"Research suggests that most people who have a substance use problem do not receive treatment. In 2006, 7.4 million women aged 18 or older needed treatment for a substance abuse disorder involving alcohol or illicit drugs, but only 822,000 (11.2 percent) received treatment. This report focuses on substance use treatment among women of childrearing age (18 to 49), for whom substance use may pose particular risks to vulnerable offspring."Click Here for the Full NSDUH Report (PDF)
Hispanic Female Admissions in Substance Abuse Treatment
"The population of Hispanic females in the United States has continued to increase steadily over the last 5 years. In 2005, Hispanic females accounted for 14 percent of the U.S. female population. Hispanic females include a mixture of ethnic subgroups which differ widely in substance abuse patterns from the non-Hispanic female population and from each other."
Click Here for the Full DASIS Report (PDF)
Dad: Ledger's death
should serve as warning
Kim Ledger discusses
'hidden dangers of combining prescription medication'
PERTH, Australia - "Heath Ledger's death by
accidental overdose should serve as a warning to others not to mix prescription
drugs, his father said, calling the loss an enduring agony for his
family. The New
medical examiner announced Wednesday that the 28-year-old 'Brokeback Mountain' star died from
the effects of taking six types of painkillers and sedatives."
Click Here for the Full Associated Press Article
||The OPP Event & Meeting Calendar|
Calendar ListingsThe Overdose Prevention Project will publish meetings, events and upcoming class offerings using Localendar.com. Please submit your listings as soon as they become available. You can click the Localendar.com icon (above) for the OPP Calendar page; this page is also available for viewing or for forwarding anytime by clicking: http://www.localendar.com/public/OverdosePrevProject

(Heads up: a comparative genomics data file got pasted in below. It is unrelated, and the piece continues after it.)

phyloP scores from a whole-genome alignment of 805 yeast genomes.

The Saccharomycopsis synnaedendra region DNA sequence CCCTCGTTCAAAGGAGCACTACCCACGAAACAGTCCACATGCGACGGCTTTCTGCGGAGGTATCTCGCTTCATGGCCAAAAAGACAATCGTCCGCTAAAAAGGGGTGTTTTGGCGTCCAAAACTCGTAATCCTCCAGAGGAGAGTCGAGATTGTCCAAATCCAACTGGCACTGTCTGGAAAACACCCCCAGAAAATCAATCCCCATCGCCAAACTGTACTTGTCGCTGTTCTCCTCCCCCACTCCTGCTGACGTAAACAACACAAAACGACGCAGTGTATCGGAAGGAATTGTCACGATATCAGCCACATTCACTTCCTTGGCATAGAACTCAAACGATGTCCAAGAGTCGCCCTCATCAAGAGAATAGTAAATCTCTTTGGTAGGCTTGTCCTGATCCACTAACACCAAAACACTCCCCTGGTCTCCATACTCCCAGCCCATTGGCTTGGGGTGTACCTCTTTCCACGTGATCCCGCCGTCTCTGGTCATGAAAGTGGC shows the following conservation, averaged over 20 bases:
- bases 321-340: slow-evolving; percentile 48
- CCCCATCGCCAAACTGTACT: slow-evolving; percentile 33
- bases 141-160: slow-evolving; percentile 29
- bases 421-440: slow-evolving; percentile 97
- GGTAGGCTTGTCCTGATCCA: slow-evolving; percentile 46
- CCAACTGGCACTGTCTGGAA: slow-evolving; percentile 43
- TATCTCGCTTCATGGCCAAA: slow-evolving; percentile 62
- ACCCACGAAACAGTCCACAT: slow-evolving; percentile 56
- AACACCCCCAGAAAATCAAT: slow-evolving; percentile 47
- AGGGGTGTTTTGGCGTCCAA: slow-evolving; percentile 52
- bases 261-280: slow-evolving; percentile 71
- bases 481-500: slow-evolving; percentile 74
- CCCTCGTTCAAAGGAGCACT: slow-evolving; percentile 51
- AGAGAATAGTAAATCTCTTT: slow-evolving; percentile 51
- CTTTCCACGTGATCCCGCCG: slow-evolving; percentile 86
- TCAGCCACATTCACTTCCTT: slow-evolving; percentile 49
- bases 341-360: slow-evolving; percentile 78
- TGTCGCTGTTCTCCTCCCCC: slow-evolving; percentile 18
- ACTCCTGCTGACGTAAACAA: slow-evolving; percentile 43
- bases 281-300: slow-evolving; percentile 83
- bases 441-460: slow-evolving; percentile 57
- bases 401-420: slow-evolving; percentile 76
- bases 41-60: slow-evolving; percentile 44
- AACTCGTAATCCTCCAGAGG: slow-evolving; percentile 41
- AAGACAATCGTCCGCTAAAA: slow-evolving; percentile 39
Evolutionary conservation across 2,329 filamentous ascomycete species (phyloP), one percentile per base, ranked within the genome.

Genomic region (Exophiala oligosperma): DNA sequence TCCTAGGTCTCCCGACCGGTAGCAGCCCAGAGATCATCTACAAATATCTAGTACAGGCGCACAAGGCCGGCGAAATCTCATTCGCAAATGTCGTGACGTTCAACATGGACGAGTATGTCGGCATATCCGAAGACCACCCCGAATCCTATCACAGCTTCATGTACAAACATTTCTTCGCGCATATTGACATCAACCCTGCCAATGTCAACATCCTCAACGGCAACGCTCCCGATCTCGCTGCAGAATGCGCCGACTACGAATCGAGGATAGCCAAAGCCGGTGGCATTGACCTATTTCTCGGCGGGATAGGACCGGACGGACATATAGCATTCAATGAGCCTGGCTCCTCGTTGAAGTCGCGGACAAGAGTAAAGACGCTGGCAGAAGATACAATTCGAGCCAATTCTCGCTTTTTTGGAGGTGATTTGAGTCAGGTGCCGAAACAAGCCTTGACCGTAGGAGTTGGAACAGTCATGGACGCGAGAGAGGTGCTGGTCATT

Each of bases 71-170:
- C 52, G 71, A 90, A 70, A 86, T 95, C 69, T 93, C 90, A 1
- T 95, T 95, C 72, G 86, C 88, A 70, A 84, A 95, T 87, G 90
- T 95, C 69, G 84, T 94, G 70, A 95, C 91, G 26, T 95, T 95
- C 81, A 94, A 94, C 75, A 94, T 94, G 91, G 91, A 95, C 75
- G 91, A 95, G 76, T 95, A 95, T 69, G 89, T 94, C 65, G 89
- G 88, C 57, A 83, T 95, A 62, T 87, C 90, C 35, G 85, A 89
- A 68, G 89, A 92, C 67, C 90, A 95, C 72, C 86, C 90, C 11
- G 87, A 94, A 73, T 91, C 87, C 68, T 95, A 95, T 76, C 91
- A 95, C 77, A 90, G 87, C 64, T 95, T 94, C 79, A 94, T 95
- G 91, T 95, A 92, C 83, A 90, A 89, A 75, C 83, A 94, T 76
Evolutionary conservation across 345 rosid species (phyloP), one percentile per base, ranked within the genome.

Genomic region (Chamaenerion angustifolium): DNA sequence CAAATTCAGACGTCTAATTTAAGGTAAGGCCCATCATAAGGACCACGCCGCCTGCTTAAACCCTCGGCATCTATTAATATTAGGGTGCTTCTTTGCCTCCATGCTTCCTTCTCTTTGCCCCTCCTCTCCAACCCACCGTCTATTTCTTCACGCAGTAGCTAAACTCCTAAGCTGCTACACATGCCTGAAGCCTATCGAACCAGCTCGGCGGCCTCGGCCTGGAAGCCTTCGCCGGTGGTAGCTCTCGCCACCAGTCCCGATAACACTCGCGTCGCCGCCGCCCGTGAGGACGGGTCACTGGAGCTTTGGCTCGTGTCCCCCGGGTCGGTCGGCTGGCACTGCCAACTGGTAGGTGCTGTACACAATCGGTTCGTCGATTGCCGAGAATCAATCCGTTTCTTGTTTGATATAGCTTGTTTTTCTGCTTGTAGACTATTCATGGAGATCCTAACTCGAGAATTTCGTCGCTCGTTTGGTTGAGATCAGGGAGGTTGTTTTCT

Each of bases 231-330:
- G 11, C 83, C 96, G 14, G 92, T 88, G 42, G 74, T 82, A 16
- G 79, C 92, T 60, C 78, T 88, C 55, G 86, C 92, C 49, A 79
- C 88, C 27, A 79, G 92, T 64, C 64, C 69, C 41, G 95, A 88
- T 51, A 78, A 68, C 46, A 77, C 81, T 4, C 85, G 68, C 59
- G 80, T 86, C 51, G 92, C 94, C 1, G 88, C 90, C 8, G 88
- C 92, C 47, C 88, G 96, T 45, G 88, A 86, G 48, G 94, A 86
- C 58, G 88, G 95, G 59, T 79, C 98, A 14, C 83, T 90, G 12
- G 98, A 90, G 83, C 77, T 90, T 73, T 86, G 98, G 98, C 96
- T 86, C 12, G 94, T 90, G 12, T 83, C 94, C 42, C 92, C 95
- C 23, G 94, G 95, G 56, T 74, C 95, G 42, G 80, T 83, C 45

The next OPP Advisory Board meeting is scheduled for April 2, 2008. If you would like to inquire about attending a meeting, please contact Ronni Katz at firstname.lastname@example.org 756-8116.
Website Update: City of Portland
Substance Abuse Prevention Programs
We have been working on updating our Substance Abuse Prevention Program webpage and we are happy to say that it nearly complete! We have listed area treatment providers as well as national resources for community members, families, teens and specific resources for women in need. If you would like to add anything, let us know! Check us out at: www.substanceabuse.portlandmaine.gov
||Who We Are...|
|Overdose Prevention Project Members
OPP is made up of numerous statewide and local treatment and prevention
providers as well as other state and local agencies. Representatives
are from: Discovery House, CAP Quality Care, Portland Police Department
and the Maine Drug Enforcement Agency, OSA, Community Substance Abuse
Centers and various departments within the City of Portland's Public
Health Division (Health & Human Services Department).
Call Ronni Katz, City of Portland Public Health Division's Substance Abuse Prevention Program Coordinator at 756-8116 or Amanda Edgar,
City of Portland Public Health Division's Community Health Promotion
Specialist at 756-8053 for more information about the OPP's efforts or
to learn more about community resources!
||What We Do...|
To prevent drug overdoses by providing support, advocacy, education & outreach to the Portland community through positive collaborations & partnerships.
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The Overdose Prevention Project is supported by the
Maine Office of Substance Abuse (OSA) & the City of Portland's Public Health Division, Health & Human Services Department
|If you have questions regarding the content provided in this e-newsletter, please email Amanda Edgar at email@example.com.